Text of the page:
Creating a wildflower border is an ideal way to bring a splash of colour to your garden during the summer months. From the cooling blue of cornflowers to the fiery red of poppies, the range of flowers you can grow easily from seed is astounding.
I always think that a wildflower border is an ideal addition to a garden for two reasons. One, it brings colour, shape and texture that you can see from your house. Reason two, it helps to attract pollinators to your garden.
You can still do it now, even from seed. I’ve only recently sown a wildflower mix into the central border in my garden, and the seeds have only taken about a week to germinate. I bought a wildflower seed mix and did some direct sowing.
So, how do you create a wildflower border?
Clear the ground of all weeds. The easiest way to do this is to rake over the ground, making sure that all the big rocks have been removed, as well as the larger clumps of earth. The ground should be raked into a fine texture.
Water the ground with a fine spray before you sow your seeds. This gives the seeds a slightly damper base to sink into, and means that they won’t get washed away if you water again after.
You can direct sow the seeds in two different ways. One is sow them in straight rows, the other way is to scatter sow them.
- If you’re sowing them in rows, check the back of the seed pack for instructions on how deep they need to be.
- If you’re scattering them, then make sure that the seeds don’t all land in the same area. This can cause overcrowding when the seedlings start to germinate and grow.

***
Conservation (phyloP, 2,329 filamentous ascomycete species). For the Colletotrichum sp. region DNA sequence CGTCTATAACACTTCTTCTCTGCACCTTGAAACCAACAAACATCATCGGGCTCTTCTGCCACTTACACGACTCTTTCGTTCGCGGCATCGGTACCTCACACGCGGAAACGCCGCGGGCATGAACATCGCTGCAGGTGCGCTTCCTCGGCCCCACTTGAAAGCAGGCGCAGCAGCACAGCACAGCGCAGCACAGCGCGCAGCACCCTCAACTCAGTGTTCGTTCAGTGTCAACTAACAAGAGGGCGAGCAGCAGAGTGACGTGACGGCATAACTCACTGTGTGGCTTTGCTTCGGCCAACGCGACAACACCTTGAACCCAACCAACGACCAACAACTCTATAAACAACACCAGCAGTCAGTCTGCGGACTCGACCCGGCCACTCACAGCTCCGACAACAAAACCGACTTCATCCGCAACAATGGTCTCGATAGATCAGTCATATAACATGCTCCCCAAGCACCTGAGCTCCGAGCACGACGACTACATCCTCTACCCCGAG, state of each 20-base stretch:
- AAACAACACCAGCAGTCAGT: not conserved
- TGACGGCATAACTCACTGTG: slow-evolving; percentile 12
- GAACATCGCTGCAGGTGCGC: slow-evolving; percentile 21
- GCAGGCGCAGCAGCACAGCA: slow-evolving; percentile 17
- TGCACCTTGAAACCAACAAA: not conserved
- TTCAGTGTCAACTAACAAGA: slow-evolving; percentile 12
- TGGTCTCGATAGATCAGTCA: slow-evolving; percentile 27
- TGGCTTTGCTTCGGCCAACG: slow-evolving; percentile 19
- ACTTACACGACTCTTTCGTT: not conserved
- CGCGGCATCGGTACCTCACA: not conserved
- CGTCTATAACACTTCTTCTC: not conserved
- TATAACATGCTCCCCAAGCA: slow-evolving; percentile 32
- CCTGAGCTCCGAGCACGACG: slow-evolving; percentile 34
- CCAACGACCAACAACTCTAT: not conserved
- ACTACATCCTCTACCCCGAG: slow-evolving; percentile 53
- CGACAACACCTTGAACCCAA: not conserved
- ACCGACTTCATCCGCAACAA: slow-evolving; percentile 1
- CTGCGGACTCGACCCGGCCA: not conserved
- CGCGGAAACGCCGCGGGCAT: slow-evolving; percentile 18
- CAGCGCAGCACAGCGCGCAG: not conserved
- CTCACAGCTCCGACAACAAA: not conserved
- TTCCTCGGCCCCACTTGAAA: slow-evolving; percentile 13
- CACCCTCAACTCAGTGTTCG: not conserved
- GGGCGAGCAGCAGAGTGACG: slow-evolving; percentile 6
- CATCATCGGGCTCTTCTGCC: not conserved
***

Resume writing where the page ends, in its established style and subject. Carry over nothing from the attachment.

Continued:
Gently flatten down the areas where the seeds have been sown. Don’t trample down too hard, but make sure that the seeds are firmly laid in the soil. If needed, spread a new layer of compost on top of the seeds so they don’t get blown away.
If you haven’t got flower borders to turn into a wildflower meadow, then don’t panic. You could always make your own mini wildflower border with containers.
Mix the seeds together before sowing, and make sure that the pots are large enough to support any plants with longer stems.
What do you think? Do you have a wildflower border in your own garden, and if you do, has it grown well? What advice would you give to others before they start creating their own wildflower border?
Please do tell me about your own experiences in the comments below, and share on Pinterest, Twitter or Facebook so that everyone can experience the joy of seeing a waving sea of wildflower heads.